Extensive research has shown that observed differences in scores can be attributed to a number of factors, including variations in course-taking patterns; interests; and educational, economic and social systems in which everyone does not receive equal opportunity. While preparing for the test can help an individual understand what to expect on test day and brush up on skills they haven’t used recently, it’s a measure of skills acquired over a long period of time. So if someone primarily took coursework that didn’t emphasize the skills measured by the GRE tests, or had significantly fewer educational resources than their peers, it’s understandable how they might not score as well on the test as someone whose courses emphasized the skills measured or who had an abundance of rich educational experiences.
Some people feel that because the tests show group score differences, the tests should be thrown out. ETS — and many who understand the value of standardized tests — compares that to throwing out a thermometer because we don’t want to know it’s hot outside. It’s hot outside whether or not we have the thermometer telling us it is. The thermometer only provides information; discarding it will not help us cool down. Such is the case with group score differences. Rather than throw out the tool that informs us of them — and make important decisions with less information — we should focus on how to account for them to ensure a fair admissions process. The value that GRE scores can bring far outweighs the limitations of group score differences as long as scores are used as part of a holistic approach to admissions, rather than as cut scores, and are used to help identify ways in which institutions can provide support to students whose skills may benefit from additional development in certain areas.
ETS is a nonprofit organization with an educational mission to increase access and equity for all individuals. As one of the world’s preeminent specialists in educational research and assessment, it goes to great lengths to ensure its tests are as free from bias as possible, including following the highest technical standards for test quality and fairness, forming diverse teams to review test questions, training all employees, analyzing test responses using psychometric processes, and eliminating test questions that seem to unfairly bias any particular group. See: ETS Fairness Guidelines.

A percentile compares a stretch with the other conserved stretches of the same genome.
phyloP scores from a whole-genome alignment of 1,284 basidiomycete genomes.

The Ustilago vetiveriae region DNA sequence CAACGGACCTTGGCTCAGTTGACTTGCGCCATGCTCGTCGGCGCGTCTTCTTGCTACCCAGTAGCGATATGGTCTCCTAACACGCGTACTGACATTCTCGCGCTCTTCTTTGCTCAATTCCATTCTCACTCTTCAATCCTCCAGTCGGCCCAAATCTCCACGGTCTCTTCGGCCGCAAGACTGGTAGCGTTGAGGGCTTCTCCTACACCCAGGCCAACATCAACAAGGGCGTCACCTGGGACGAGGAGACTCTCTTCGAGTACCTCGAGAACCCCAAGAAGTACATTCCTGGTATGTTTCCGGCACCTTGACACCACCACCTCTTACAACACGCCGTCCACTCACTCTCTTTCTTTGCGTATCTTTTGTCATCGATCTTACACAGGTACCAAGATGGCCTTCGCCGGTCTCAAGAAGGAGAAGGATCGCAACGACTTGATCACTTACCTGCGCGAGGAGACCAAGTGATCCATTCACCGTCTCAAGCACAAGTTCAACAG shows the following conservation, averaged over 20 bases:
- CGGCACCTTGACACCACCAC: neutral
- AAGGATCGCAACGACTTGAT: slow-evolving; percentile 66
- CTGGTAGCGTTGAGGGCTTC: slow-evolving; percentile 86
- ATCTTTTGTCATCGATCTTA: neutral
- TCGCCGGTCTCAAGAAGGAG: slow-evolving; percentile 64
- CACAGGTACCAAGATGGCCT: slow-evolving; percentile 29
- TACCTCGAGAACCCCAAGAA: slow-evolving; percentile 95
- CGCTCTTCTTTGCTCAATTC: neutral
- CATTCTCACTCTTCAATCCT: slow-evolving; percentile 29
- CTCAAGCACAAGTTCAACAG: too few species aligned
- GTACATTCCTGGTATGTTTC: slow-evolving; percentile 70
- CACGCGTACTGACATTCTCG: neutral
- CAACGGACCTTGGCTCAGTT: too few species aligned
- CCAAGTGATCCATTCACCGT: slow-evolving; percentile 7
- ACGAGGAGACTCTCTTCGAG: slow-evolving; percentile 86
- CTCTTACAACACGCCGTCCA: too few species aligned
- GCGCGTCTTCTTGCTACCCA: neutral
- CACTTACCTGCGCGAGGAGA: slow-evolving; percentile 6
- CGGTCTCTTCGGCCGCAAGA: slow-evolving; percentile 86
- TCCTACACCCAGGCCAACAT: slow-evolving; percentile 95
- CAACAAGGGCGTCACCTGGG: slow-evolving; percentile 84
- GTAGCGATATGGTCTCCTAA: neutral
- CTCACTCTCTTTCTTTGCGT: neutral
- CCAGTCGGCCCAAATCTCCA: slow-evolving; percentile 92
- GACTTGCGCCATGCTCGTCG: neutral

Given that group score differences occur, the best way to mitigate them is to adopt a holistic admissions process that considers all relevant applicant information in the decision-making process. It’s a checks-and-balances approach to file review that ensures that all applicants have the opportunity to present multiple aspects of their potential value to the program.
Before considering any applications, ETS advises that programs:
- Be aware of what the group score differences are within a particular broad discipline. See A Snapshot of the Individuals Who Took the GRE® General Test.
- Determine how the committee will pay particular attention to applicants who may have had experiences somewhat different from those of the traditional majority.
- Determine the significance of GRE scores in relation to other components of an applicant's file, and then weight those scores accordingly. See the answer to “What exactly is holistic admissions?” below.
- Consider the order in which information is reviewed to avoid the framing bias. See the answer to “What exactly is holistic admissions?” below.
A recent study (Wilson et al., 2019) at The University of Texas MD Anderson Cancer Center UTHealth Graduate School of Biomedical Sciences concluded that an admissions committee can mitigate GRE score variances between demographic groups. The researchers’ recommendations provide a blueprint for institutions that want to implement a data-driven approach to assess applicants in a manner that uses the GRE tests as part of the review process.
Here are other great resources to consult:
- Navigating Holistic Admissions “Reviewing Applicant Files” page, which explores alternate review processes.
- Navigating Holistic Admissions “Selecting Applicants” page, which shares suggestions and tools for weighting components of the application packet, including providing a sample rubric.
Dropping the tests may reduce some barriers but may also cause others.
When people talk about the test being a barrier, they frequently cite cost and accessibility:
Cost: The GRE General Test costs $205 on average. Although this is not significant compared to the cost of applying to or attending graduate school, ETS doesn’t believe that the cost of a test should ever be a barrier to graduate study. And so, we offer three ways for students to pay less — or nothing — to take the GRE® General Test and/or a GRE® Subject Test: